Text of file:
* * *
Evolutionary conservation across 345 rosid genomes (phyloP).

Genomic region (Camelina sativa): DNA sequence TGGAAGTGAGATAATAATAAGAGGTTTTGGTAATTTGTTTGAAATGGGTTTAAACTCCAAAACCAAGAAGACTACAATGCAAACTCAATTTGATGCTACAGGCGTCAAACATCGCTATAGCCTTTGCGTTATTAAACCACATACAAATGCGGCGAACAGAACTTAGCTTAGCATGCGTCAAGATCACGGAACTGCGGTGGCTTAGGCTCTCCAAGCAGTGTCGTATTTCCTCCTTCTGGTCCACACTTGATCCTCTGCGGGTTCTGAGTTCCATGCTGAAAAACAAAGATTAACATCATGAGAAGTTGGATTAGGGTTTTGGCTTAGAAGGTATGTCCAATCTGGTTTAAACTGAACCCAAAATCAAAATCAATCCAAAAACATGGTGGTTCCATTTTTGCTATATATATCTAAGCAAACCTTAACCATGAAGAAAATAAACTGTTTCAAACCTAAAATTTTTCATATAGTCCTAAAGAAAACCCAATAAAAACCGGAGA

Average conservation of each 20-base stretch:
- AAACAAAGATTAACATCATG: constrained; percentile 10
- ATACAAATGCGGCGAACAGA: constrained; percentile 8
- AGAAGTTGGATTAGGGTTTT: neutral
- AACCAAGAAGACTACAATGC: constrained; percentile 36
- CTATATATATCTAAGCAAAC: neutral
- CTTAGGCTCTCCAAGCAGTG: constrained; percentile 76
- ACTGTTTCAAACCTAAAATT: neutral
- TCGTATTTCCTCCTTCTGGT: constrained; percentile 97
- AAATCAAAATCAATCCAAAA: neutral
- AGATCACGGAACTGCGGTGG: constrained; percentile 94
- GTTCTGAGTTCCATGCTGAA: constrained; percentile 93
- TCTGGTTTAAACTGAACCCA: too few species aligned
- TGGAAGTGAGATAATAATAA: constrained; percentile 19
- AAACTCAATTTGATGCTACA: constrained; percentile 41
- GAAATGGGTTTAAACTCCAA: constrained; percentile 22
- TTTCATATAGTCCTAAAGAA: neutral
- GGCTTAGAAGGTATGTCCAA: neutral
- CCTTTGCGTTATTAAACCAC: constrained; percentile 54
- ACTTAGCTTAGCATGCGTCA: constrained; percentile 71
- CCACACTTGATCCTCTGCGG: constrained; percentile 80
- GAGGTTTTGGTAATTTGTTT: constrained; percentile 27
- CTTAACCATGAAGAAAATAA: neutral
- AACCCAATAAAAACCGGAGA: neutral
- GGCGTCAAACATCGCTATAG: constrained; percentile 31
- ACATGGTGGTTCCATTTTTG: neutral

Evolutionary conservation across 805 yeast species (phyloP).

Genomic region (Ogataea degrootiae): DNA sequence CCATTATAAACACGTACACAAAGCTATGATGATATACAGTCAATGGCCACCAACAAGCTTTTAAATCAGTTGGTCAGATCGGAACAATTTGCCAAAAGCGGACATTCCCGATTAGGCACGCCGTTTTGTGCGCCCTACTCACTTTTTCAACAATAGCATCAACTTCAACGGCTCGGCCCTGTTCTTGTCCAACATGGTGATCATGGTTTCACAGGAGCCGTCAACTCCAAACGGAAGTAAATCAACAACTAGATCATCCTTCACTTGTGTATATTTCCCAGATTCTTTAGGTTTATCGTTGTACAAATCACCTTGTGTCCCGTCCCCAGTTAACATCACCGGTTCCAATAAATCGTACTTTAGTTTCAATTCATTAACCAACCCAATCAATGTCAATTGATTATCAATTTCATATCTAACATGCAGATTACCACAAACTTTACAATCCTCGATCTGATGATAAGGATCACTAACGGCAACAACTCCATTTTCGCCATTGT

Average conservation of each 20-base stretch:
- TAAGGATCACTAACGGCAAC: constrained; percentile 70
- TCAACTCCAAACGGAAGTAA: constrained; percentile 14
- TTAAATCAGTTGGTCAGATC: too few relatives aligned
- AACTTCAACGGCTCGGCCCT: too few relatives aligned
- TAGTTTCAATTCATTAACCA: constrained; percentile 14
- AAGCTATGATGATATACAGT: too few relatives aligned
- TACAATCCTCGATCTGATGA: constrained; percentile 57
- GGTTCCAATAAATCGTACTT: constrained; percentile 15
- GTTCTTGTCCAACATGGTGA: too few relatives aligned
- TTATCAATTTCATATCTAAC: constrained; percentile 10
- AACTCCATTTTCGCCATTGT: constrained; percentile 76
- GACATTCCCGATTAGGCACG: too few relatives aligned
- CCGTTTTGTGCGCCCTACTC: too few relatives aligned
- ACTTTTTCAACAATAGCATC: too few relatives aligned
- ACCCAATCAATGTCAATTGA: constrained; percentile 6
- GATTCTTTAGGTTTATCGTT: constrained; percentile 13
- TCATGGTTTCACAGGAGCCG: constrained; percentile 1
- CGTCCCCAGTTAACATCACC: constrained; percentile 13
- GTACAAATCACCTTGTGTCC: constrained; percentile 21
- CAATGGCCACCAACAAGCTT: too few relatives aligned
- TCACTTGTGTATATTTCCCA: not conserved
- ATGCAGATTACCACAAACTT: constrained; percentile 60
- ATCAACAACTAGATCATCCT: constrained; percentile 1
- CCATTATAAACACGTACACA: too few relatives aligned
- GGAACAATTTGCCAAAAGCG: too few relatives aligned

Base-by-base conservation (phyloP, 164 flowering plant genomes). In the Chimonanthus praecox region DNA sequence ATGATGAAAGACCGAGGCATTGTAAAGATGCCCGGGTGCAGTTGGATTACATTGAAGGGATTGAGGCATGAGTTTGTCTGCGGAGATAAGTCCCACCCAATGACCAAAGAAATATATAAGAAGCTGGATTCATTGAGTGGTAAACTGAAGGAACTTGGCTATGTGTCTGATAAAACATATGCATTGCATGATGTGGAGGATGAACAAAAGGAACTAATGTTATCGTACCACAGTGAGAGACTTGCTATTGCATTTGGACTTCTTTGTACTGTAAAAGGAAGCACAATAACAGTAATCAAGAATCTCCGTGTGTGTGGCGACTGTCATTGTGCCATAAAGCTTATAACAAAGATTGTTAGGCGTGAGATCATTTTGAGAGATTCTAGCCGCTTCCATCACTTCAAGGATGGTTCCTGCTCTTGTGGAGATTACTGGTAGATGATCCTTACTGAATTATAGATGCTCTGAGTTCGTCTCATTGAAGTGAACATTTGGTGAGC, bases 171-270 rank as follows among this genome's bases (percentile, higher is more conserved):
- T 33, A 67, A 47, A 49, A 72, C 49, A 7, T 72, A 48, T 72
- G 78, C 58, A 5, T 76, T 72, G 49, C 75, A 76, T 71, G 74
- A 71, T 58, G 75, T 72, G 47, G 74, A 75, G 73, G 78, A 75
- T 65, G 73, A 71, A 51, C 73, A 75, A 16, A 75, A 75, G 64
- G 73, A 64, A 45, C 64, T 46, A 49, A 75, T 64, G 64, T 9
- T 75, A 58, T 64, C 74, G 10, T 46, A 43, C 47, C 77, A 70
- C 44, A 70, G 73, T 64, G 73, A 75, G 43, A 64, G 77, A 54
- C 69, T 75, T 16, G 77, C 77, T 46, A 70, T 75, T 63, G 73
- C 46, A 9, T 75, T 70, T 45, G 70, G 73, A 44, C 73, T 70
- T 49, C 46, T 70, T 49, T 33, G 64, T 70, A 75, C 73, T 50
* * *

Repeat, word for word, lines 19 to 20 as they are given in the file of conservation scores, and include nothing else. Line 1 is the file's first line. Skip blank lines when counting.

- TTTCATATAGTCCTAAAGAA: neutral
- GGCTTAGAAGGTATGTCCAA: neutral